>>> So I am not in favor of asking the RIR to create AS0 ROA.
>>> Thats absolutely fine we can agree to disagree but let’s have a clear 
>>> understanding of the policy. 
>> What makes you think he does not understand the policy?
>> Because the policy only addresses the bogon, how an address space becomes a 
>> bogon is APNIC operating procedure. Do you see the problem of understanding 
>> here? 
> Yes, but it’s not his. The policy creates new more severe consequences for 
> things moving “routable” -> “bogon”. When you increase the consequences of an 
> action, it’s often a good idea to review the potential causes of that action 
> and consider what avenues exist for erroneous triggers.
> Absolutely, its a good idea to have measures in place to avoid any erroneous 
> triggers and thats why I said APNIC can put operational practices in place 
> for that. Its shouldn't be part of the policy.

I never advocated for making it part of the policy. I advocated for reviewing 
it as part of the considerations BEFORE consenting to implementation of the 

I never asked for a change to the policy text. I asked for APNIC to publish 
their anticipated operational procedures for review so that the community can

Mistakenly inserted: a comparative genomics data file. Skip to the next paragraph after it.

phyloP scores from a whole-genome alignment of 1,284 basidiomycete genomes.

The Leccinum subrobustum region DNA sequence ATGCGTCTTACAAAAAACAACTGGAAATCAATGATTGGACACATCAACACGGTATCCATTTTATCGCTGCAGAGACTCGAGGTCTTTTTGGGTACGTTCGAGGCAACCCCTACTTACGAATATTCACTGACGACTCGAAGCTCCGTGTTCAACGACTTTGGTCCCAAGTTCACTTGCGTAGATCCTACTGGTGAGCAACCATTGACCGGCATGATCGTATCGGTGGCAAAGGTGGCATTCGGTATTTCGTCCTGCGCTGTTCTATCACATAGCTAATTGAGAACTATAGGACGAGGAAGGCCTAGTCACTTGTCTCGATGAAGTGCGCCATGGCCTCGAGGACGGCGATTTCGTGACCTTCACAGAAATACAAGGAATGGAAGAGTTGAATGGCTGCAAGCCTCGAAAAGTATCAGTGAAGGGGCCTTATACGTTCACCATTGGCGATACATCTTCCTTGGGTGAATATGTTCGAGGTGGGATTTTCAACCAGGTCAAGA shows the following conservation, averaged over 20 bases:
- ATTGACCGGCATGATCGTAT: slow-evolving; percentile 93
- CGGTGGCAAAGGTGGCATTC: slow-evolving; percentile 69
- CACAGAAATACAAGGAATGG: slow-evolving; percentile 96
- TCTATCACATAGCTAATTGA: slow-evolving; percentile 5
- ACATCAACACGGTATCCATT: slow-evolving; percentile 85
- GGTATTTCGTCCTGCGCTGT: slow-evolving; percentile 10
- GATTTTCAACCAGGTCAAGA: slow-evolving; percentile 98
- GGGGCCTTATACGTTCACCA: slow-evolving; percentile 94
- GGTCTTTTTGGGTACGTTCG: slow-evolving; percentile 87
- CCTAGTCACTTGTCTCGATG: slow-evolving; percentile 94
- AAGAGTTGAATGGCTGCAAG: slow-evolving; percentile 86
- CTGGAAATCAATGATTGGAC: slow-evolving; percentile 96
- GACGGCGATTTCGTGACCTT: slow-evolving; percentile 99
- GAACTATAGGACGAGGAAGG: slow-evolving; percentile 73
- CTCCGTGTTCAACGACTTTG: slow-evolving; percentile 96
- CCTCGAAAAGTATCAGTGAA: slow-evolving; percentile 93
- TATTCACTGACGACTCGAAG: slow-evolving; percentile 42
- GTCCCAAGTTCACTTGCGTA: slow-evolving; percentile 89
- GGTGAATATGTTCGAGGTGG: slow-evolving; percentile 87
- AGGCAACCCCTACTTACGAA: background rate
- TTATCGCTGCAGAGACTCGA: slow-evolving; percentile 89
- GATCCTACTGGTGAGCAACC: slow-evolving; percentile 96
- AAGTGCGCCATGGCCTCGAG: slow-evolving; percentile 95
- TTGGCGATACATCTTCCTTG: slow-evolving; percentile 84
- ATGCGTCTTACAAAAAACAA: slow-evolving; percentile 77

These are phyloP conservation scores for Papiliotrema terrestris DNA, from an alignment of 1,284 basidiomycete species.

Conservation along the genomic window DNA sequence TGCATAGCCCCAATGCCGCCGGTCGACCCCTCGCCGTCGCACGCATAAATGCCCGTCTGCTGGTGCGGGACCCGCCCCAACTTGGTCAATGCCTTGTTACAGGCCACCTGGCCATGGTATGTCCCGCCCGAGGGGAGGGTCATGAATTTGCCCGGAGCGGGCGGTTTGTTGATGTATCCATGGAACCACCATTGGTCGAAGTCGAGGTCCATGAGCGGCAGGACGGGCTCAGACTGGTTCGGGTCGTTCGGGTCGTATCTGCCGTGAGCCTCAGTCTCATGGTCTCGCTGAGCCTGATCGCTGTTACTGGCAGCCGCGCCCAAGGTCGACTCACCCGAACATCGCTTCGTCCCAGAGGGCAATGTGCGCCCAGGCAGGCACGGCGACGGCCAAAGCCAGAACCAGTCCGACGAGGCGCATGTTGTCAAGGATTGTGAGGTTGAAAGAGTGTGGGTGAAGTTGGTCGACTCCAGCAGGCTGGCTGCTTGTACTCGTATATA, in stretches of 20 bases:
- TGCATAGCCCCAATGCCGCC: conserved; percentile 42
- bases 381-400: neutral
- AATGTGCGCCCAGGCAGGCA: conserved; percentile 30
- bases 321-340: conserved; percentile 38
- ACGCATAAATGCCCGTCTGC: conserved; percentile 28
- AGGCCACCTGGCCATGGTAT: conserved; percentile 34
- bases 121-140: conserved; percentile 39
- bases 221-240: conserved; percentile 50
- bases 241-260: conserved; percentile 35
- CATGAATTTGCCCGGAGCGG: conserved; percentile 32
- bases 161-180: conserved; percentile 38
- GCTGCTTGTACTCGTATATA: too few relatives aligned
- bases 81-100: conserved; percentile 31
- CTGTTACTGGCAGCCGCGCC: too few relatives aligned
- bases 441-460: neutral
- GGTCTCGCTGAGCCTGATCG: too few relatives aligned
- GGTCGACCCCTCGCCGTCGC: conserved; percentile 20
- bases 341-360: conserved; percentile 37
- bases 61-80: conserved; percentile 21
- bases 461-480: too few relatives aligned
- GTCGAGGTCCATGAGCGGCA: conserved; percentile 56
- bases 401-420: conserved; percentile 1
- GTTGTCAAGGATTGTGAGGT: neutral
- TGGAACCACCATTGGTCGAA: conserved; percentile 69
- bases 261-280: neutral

consider them in determining whether or not to come to consensus on this policy 

In other words, I agree they shouldn’t be part of the policy, but they MUST be 
part of the policy deliberation, IMHO.

>> Also it’s seems you are fine with people advertising bogons just because 
>> fixing it might make one/two people unhappy. 
> I’m not necessarily fine with people advertising bogons, but I’m also not 
> necessarily convinced that I want the RIRs to become the routing police.
> This proposal literally moves the routing police role from the hands of those 
> who run routers into the hands of the RIRs (well, specifically it moves part 
> of that role in one region into the hands of one RIR).
> This policy is not doing anything special and giving extra powers to RIR. It 
> happened when we (the community) agreed to move forward with RPKI. Any 
> consequences you are relating to AS0 are also true for any other ROA. Whether 
> its a good thing or bad, we can all have different opinion but its a reality. 

If you believe that first sentence, then you really don’t understand the 
current operational state of the internet.

While you are correct about other ROAs, those other ROAs are not originated by 
RIRs and cannot come into existence as a result of disagreement between an ISP 
and an RIR (e.g. a billing dispute with an RIR).

This does, in fact, substantially expand the power of the RIR to impact ROAs. 
That is reality.

I haven’t decided whether that’s a good ting or bad, but it’s definitely a 
question that the community should carefully consider in evaluating this policy.

I’m not saying the potential outcomes are necessarily bad, but whatever they 
may be, I want to maximize the probability that they are intended rather than 
unintended consequences.